Culture

Geek Out With The Cocktail Guide to the Galaxy

The owner of the science fiction-themed bar The Way Station has released a cocktail book for those who like a little nerd with their drink.

Heidel has combined his three loves — cocktails, writing and sci-fi — into the just-released book, "The Cocktail Guide to the Galaxy."Andy Heidel opened The Way Station bar in Brooklyn in 2011 after having been downsized from his job as a book publicist who helped make Neil Gaiman, Terry Pratchett and Neal Stephenson best-selling authors. The bar, named for a Stephen King novella, boasts a well-blended theme of steampunk and Dr. Who, complete with a TARDIS that conceals the bathroom.

With its literary and sci-fi leanings and Heidel’s own prowess as an author of the short story collection, "Desperate Moon," it’s not surprising that he’s combined his three loves — cocktails, writing and sci-fi — into the just-released book, "The Cocktail Guide to the Galaxy," with cocktails like The Flux Incapacitator, Blade Rummer and more. Heidel sat down with Tales of the Cocktail to talk cocktails, sci-fi and the perils and pleasures of owning a bar.

TOTC: Tell us about the genesis for your book.

Heidel: When we opened the bar, we started to get all these Doctor Who fans, and we realized we had to have a sonic screwdriver for them — in the right light, it glows like the doctor’s screwdriver. When I saw bars like PDT and Death & Co. coming out with their cocktail books, I thought "Oh, why don’t I come out with a cocktail book?" And I threw the idea at my friend, who had kept bugging me about doing a book, and then I ended up with a lead…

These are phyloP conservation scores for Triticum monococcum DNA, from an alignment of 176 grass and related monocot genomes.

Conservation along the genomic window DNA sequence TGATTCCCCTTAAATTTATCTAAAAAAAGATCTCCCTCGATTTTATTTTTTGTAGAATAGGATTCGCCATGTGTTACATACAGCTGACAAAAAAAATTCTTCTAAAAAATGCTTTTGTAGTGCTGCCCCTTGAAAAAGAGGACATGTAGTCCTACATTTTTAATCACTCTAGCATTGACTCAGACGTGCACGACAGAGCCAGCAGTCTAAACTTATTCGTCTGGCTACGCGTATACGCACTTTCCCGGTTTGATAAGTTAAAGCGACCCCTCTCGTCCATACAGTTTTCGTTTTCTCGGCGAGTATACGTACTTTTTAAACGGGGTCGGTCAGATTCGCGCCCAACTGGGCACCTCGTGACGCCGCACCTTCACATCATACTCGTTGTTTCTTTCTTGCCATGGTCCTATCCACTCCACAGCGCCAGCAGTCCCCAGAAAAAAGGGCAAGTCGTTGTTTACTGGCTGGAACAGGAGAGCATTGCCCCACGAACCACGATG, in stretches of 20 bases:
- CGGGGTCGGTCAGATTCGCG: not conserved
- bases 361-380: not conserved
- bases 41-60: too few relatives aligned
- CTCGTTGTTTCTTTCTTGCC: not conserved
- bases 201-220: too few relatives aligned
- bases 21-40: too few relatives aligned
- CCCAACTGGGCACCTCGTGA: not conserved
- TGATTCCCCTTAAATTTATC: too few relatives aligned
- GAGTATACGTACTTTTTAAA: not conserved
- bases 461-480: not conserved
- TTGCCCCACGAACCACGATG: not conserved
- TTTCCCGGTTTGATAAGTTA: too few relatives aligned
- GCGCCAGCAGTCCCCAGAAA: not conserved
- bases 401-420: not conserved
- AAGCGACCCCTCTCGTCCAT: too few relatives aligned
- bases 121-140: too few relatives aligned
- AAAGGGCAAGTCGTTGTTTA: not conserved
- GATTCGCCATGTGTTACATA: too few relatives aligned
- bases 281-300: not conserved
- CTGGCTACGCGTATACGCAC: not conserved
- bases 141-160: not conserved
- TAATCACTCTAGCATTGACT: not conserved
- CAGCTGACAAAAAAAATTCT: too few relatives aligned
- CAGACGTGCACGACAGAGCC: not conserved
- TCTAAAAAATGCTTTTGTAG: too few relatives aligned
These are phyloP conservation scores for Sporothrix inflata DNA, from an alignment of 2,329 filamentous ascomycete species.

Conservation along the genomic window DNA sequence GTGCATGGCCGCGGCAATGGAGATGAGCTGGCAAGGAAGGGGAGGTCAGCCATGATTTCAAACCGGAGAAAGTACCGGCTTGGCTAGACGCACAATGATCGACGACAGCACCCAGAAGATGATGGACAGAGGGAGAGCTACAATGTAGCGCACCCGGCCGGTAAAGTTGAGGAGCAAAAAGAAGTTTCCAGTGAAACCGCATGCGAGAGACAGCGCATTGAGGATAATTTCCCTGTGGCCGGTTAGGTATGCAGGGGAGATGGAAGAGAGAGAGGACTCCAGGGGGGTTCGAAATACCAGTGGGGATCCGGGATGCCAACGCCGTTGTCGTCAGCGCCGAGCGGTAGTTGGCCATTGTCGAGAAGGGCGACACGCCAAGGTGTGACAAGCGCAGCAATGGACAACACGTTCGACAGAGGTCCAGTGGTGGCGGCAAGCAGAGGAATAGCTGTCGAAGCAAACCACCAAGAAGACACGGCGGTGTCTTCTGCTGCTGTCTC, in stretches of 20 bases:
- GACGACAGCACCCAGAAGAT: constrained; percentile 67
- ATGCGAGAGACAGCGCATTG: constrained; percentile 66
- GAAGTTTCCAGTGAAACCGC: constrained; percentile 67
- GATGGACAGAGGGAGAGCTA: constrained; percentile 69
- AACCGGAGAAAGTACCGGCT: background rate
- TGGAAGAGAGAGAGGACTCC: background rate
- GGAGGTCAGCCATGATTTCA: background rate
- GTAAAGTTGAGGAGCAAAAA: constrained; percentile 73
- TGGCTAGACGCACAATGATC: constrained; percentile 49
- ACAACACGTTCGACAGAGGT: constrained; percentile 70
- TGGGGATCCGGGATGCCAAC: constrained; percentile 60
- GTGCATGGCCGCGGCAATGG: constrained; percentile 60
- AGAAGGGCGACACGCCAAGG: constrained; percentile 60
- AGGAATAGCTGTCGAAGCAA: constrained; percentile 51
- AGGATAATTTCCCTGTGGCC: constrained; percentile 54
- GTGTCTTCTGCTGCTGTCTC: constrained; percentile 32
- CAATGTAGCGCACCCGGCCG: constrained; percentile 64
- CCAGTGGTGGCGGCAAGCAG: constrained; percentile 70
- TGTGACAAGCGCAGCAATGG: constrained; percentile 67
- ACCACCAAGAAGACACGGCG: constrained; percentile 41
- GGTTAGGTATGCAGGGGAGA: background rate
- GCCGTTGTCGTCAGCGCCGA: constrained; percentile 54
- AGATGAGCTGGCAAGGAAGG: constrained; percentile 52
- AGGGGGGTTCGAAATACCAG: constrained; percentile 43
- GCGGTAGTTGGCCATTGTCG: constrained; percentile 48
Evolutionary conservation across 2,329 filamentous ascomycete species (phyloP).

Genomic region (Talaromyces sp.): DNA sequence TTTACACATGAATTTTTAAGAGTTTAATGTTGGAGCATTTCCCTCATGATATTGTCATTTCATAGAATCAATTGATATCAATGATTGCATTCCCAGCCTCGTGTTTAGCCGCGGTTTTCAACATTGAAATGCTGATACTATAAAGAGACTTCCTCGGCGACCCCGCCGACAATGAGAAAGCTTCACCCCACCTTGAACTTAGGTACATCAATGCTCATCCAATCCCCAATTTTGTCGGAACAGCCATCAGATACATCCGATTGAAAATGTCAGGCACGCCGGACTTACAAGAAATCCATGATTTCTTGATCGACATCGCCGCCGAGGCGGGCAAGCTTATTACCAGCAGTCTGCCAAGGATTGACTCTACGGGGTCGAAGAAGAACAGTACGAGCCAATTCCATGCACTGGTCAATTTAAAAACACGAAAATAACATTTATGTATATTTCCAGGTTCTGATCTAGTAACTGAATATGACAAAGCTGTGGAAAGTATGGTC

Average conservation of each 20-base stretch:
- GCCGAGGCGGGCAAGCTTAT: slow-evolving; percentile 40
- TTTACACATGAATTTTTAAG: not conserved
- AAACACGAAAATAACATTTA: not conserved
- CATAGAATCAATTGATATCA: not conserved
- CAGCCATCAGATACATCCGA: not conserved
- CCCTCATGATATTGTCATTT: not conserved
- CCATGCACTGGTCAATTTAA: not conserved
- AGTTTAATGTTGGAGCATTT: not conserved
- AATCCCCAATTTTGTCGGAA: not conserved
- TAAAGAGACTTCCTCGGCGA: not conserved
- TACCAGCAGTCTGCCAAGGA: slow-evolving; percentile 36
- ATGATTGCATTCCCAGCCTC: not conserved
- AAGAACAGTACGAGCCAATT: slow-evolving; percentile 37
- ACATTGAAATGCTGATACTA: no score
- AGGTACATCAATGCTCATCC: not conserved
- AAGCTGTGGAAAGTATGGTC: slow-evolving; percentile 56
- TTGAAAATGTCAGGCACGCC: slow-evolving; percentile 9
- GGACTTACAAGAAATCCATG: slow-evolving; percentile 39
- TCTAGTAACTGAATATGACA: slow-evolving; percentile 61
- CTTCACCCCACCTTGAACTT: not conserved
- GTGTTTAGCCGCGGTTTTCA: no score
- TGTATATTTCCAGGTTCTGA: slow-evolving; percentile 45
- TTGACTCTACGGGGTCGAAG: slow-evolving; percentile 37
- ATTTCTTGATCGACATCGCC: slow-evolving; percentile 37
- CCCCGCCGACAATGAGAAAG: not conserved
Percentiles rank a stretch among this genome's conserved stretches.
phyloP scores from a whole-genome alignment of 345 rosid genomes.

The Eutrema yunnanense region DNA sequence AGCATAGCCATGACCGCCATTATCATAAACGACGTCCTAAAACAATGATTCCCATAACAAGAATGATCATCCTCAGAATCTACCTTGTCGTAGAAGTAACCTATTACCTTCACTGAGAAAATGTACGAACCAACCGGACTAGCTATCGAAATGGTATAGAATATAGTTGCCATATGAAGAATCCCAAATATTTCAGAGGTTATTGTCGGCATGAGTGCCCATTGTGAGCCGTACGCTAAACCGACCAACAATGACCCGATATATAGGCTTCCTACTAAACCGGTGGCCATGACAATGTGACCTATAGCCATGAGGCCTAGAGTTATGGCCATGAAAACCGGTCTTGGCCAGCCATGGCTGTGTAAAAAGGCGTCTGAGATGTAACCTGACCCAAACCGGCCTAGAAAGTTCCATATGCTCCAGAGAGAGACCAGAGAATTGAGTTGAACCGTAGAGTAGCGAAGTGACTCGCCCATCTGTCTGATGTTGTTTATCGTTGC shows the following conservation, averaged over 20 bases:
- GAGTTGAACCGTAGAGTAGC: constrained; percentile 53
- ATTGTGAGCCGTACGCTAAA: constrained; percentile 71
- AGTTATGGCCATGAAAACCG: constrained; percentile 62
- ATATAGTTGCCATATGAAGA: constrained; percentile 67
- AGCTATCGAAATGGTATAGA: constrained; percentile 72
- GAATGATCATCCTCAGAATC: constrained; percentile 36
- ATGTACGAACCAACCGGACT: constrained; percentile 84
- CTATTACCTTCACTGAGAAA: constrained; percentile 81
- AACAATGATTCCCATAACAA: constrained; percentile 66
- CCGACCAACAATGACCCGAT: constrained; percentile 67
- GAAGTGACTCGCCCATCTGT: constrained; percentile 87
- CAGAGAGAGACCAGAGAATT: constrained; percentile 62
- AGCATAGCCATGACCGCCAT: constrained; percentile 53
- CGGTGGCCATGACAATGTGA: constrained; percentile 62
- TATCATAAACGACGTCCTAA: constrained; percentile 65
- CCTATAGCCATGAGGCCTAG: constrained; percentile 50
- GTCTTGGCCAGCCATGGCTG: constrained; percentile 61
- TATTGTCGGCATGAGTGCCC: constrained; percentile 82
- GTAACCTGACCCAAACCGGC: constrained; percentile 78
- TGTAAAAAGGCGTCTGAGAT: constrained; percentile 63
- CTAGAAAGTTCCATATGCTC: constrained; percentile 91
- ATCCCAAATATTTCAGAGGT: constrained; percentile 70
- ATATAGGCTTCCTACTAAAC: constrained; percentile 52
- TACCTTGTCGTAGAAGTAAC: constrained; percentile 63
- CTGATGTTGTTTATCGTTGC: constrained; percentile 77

To your book deal?

Yes, so then I had about 80 cocktails I had to invent, over the course of three months. There was a lot of drinking involved.

Did you test these drinks on customers?

Yeah, I would go on Facebook saying I’m trying to invent this cocktail, come on by, and whoever was sitting at the bar got to sample. I wasn’t happy with a cocktail being in the book until they were happy drinking it.

Tell us a bit about these cocktails. They all have really fun names and really funny intros.

It was really fun sitting down and coming up with the names for the cocktails and working backwards from there. A couple of them like the Jameson T. Kirk needed swagger, and its combination of Jameson and mezcal shouldn’t work, but it does. I matched the names and the themes. The most complicated cocktail was the one for Ghostbusters. It had to have egg whites, and it had to have marshmallows. It started as a joke, because of the scene in the movie, where (the refrigerator attacks Dana), and I was like, "What was she going to make with all of those eggs and marshmallows?" The drink combines egg white, marshmallow vodka, crème de cacao, and mezcal, and it actually turned out. It tastes like a s’more, with mezcal to give it that smoky flavor.

The directions for the Felicia Laundry Day cocktail say to "Drink it and feel those feelings you don’t dare to feel." The directions for the Felicia Laundry Day cocktail say to "Drink it and feel those feelings you don’t dare to feel."

Tell us a bit about your bar.

Our regulars span between 25 and 65 so we have a really great cross-section, but a lot of people who come to my bar are first-time bar goers so we have to educate them (about tipping and bar etiquette).

Really?